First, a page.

Wednesday, March 4, 2009

Saving a Soul: 24 hrs. in Kuala Lumpur (Part 2 of 2)

A 24 hr. Memoir -Featuring the writing of Guest Blogger/World Traveler/Recessionister Peter...

The notable part of my last day in KL began in an abandoned, walled-off lot I had seen from my room. It was large, about half a square block, but difficult to get into. It contained the ruins of a never-completed building’s foundation, pools of poisonous-looking water, and the brute, green, and magnificently varied growth that covers everything here not paved. I thought it would be good for a couple photographs. As I waited for my lenses to un-fog, two dogs-about-town decided with unerring canine sensibility that I didn’t belong where I happened to be, so I left on the quick.

I had thought about going to the National Art Gallery, but now decided that I would just explore the city on foot, get an impressionistic sense of how it works and is put together. So I started off in the most colorful direction. Here were covered outdoor restaurants where the food was made makeshift and sometimes eaten with hands. Much was made of rice and bean curd, supplemented with ingredients whose English names don’t feature on the handwritten menus. It was at such pseudo-establishments that I ate from time to time.
From here, I wandered through lower-middle class and poorer neighborhoods at a time of day when everything seemed to be about eating and meeting. In all, the people appear to be a happy, or at least not outwardly unhappy, people.
As I write this under the awning of a café drinking Argentinean wine topped with the spray from the daily thunderstorm, I’m reminded by the couple drinking next to me that I may never have been anywhere where there are more inter-racial couples. And the races are many: Malaysian, Chinese, European, Indian, African. I don’t want to draw any facile conclusions from this, but it is notable.

But I had walked all day. I walked, and I took pictures, and I thought of my surroundings. I happened to see my reflection in a shop window where dresses were being sold for the equivalent of US $1.50 and realized with a little embarrassment that I was soaked through with sweat. I decided to ride the monorail. There’s only one, so I knew it would take me back to places I was a little more familiar with. For I had no idea where I now was. Nor did it matter, but I was thinking a drink might reinvigorate me, and something surfaced which had been gnawing at the lower levels of my consciousness all day and the import of which now became acute. I don’t believe that regular drinking establishments as we know them – call them bars, taverns, pubs – I don’t believe these exist as such in KL. There are hotel lounges and clubs, and you can get drinks in nicer restaurants, but I was by now a little worried where my afternoon sustenance would come from. Much of my later wanderings were disappointing searches for cocktail hour, something I never found. But chance did land me in the café I mentioned earlier, and here I am now sitting in a deluge the likes of which are unknown in Wisconsin (where I live).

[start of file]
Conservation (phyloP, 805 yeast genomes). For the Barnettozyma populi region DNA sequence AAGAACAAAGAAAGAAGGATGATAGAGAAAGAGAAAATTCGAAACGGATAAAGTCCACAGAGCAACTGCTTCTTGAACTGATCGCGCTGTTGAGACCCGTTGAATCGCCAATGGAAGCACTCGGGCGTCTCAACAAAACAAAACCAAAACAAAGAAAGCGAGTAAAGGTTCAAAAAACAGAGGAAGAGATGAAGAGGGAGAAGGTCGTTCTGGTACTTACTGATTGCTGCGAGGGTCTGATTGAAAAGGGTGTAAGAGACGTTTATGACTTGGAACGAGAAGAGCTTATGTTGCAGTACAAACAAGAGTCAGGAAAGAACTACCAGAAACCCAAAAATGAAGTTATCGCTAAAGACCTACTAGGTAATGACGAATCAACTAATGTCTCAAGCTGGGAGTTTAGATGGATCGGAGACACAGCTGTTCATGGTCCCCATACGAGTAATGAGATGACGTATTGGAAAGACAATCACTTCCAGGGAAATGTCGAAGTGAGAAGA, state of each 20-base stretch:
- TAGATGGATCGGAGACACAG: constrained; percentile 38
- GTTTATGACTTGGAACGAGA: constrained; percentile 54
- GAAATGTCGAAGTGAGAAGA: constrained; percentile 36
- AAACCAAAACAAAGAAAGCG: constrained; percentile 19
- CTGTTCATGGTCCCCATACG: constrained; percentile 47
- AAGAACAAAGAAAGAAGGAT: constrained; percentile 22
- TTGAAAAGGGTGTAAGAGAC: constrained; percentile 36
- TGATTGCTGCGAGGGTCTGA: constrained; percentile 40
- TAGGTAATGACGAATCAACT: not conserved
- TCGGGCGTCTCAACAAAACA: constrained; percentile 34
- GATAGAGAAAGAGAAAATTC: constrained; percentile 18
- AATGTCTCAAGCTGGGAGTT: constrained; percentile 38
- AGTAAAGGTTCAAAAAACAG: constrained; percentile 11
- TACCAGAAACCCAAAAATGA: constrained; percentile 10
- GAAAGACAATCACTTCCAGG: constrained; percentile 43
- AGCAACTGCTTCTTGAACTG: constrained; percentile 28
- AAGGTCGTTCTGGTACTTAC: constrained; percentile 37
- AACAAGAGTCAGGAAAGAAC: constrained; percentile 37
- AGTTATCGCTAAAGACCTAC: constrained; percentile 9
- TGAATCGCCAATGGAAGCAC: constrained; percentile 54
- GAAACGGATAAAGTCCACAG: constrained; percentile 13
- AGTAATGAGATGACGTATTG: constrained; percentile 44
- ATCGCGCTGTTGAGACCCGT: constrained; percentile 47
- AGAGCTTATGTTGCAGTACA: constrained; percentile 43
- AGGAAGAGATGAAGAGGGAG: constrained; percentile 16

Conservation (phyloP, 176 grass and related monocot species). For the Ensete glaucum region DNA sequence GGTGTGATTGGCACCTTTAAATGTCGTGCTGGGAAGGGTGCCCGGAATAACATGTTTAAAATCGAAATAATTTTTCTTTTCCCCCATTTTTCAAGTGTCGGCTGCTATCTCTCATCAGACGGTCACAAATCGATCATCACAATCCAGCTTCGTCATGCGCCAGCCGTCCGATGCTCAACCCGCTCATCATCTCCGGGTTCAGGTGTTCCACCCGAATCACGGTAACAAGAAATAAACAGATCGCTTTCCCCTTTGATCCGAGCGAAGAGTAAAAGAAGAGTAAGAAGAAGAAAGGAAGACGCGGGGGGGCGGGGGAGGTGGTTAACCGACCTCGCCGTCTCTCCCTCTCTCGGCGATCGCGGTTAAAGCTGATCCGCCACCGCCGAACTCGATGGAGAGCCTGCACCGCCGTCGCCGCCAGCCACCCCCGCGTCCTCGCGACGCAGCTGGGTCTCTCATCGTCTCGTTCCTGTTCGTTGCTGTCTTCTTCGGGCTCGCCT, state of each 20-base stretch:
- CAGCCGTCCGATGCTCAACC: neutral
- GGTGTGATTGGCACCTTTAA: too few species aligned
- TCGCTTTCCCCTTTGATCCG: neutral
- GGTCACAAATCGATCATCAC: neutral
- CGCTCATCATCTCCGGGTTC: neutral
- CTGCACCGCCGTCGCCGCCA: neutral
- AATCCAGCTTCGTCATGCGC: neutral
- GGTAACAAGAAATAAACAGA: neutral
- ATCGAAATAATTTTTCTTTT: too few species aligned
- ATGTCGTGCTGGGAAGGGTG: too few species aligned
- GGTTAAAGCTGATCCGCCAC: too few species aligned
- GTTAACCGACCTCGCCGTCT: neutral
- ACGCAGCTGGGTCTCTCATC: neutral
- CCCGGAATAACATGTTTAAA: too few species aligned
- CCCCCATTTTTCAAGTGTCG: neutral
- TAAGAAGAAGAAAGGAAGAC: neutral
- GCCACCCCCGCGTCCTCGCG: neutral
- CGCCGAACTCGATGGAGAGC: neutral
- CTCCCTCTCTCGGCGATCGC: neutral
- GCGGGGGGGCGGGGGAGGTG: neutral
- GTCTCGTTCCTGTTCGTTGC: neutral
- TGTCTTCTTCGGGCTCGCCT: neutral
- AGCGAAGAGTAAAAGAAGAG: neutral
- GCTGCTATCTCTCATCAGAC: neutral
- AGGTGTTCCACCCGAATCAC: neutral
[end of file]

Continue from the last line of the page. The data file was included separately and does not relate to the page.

Damn, it’s raining hard. I lean over to the guy keeping me in wine at this bodega to ask how typical this is. It is, apparently, a big storm, and I’m finally ushered inside so they don’t have to keep the awning propped up over me any longer. Fair enough.
I’ve made no mention of the major shopping area immediately surrounding my hotel and directly across the street from my present situation. It doesn’t interest me at all, but it may interest others that it’s there. This is a world city and not impervious to Gucci, Prada, and other names no doubt important but unknown to me. What actually does draw my attention is that there are fashion ads everywhere, as there are everywhere else, but there is not one among this extremely varied population here who looks anything remotely like anyone in any of the ads. I have no grudge against fashion – how could I? – but the worldwide industrial demon that has taken possession of it, if it had a throat, that throat would require quick slitting, and I’d volunteer for the hit.

Let me now elaborate and summarize, for I’ve taken much of your time. KL is architecture most varied, people good and friendly and sleezy, food delicious and unclean, and I’ve not even mentioned the prominent beauty of the women. In short, it is a vibrant, partly modern, partly developing, city of the world. It is also located on the equator, so much daily activity centers around fluid loss and replenishment, though not so much replenishment as I would wish.
Finally and most importantly to me, but for the occasional times when I wish I were sharing this with someone else, I was able to inhabit a space outside myself; almost 24 hours I did this, and I am healthier for it. The soul is in remission.

The rain has lifted, and it’s time for me to fetch my bags and find the airport.
Recessionista/er Tip of the Day: If a tight cash flow inhibits soul-soothing from being performed abroad, Recessionistas/ers in NYC and Los Angeles should check out, a webstie that offers great deals on spa services, massages, waxes, etc. so you can find a moment of respite on a budget. (Thanks to Kat for today's great tip!)

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